Myocardial infarction or myocardial injury? The Fourth Universal Definition of Myocardial Infarction (an update of the 2012 version) is here to clarify that not all cases of elevated cardiac troponin values are acute myocardial infarctions.
This is the first update since the 2012 definition, and the authors were a group of experts from the ESC, the American Heart Association (AHA), the American College of Cardiology (ACC), and the World Heart Foundation (WHF). This update establishes an explicit difference between acute myocardial infarction (which requires a rise in markers and evidence of ischemia) and myocardial injury, which features a rise in biomarkers with no ischemic cause.
A non-ischemic rise in markers can be caused by heart failure, myocarditis, catheter ablation, cardiac contusion, sepsis, chronic kidney disease, or even strenuous exercise. Much effort was put into the clarification of the difference between non-ischemic myocardial injury and acute myocardial infarction in this document.
The original 2007 classification of acute myocardial infarction identified 5 types. This new version opens a debate regarding different subtypes and provides figures and flow charts to assist in the diagnosis of myocardial infarction and injury.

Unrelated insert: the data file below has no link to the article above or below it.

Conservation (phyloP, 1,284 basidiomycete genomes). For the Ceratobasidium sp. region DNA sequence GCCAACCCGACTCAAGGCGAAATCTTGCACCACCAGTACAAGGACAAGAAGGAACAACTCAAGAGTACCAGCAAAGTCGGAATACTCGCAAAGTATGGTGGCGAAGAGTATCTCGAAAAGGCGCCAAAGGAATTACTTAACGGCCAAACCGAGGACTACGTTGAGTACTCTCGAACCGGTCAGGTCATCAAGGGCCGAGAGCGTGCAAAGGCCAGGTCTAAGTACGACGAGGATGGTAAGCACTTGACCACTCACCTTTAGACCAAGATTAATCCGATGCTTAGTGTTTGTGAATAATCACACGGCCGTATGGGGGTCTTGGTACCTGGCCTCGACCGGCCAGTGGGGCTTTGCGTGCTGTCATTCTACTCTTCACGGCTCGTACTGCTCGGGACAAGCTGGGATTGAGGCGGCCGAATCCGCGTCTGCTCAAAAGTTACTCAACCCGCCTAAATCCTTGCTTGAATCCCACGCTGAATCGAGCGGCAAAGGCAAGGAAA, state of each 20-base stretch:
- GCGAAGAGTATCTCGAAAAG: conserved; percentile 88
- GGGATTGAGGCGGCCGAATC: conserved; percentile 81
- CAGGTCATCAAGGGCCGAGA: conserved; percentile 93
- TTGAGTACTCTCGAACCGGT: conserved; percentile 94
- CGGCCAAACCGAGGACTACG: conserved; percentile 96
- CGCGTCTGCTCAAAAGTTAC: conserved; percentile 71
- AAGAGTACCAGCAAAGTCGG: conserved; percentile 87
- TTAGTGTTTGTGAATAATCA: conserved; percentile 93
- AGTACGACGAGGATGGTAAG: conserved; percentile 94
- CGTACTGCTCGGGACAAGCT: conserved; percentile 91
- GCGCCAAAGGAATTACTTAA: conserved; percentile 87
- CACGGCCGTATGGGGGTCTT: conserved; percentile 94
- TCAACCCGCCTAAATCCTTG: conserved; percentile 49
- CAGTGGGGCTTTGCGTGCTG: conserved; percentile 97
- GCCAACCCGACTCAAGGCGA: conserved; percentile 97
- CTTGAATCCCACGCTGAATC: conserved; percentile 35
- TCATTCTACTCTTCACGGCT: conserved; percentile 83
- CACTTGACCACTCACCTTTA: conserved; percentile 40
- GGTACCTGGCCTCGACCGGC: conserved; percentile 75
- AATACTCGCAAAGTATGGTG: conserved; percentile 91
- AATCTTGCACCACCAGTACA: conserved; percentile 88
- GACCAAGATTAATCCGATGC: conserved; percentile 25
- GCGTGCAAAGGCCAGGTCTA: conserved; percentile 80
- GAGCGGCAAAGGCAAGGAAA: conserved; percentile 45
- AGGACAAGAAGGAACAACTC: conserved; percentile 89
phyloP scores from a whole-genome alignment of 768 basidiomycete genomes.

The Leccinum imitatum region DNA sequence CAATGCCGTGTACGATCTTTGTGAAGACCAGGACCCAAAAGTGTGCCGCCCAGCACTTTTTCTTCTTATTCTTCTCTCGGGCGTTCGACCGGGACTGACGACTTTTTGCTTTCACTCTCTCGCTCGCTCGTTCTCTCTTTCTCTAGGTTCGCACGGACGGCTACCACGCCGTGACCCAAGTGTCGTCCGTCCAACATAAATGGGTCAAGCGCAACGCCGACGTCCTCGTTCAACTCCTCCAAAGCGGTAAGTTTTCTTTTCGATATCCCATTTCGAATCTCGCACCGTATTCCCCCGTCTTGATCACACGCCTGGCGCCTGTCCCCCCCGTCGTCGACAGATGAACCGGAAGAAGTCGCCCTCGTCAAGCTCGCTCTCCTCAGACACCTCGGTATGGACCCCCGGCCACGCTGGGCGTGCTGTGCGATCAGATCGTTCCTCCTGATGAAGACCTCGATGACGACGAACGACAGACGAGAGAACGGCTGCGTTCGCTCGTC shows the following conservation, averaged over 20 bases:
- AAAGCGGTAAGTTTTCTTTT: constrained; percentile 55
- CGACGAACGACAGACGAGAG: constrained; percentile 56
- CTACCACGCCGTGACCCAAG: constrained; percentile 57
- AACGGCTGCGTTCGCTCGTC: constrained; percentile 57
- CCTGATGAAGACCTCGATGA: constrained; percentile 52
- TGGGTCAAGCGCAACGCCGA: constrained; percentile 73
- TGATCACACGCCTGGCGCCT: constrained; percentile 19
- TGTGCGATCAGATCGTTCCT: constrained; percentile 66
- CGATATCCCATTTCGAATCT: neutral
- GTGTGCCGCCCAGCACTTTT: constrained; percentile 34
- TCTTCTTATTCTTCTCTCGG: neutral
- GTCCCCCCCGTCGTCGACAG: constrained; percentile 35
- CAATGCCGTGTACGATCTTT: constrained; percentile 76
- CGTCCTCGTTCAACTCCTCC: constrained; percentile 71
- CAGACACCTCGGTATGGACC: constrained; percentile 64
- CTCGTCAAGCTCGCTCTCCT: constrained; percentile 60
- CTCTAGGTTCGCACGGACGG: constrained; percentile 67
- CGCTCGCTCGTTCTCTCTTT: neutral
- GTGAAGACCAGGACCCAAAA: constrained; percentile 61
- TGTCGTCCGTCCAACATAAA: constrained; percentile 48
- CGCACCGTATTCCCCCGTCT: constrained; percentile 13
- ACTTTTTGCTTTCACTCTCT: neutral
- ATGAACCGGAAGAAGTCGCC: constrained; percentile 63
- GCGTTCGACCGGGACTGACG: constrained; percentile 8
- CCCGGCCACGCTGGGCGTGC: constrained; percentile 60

The impact of this universal definition has to do with the fact that many patients are classified as undergoing acute myocardial infarction when, in fact, they only present a slight troponin elevation. On the other hand, certain slight rises in troponin values that actually derive from ischemic causes are underestimated and left to the natural disease progression, with the incorrect interpretation that everything is fine.
These guidelines are a mere piece in this puzzle that turns medicine into a more standardized discipline than it was 50 years ago. In any case, we should remember that physicians stand between guidelines and patients, and the physicians who write these documents and those who interpret them must keep using their good clinical judgment while treating patients. No clinical practice guideline, regardless of its comprehensiveness and clarity, will turn physicians into decision-making automatons.
Original title: Fourth Universal Definition of Myocardial Infarction (2018).
Reference: Thygesen K et al. Eur Heart J. 2018; Epub ahead of print.
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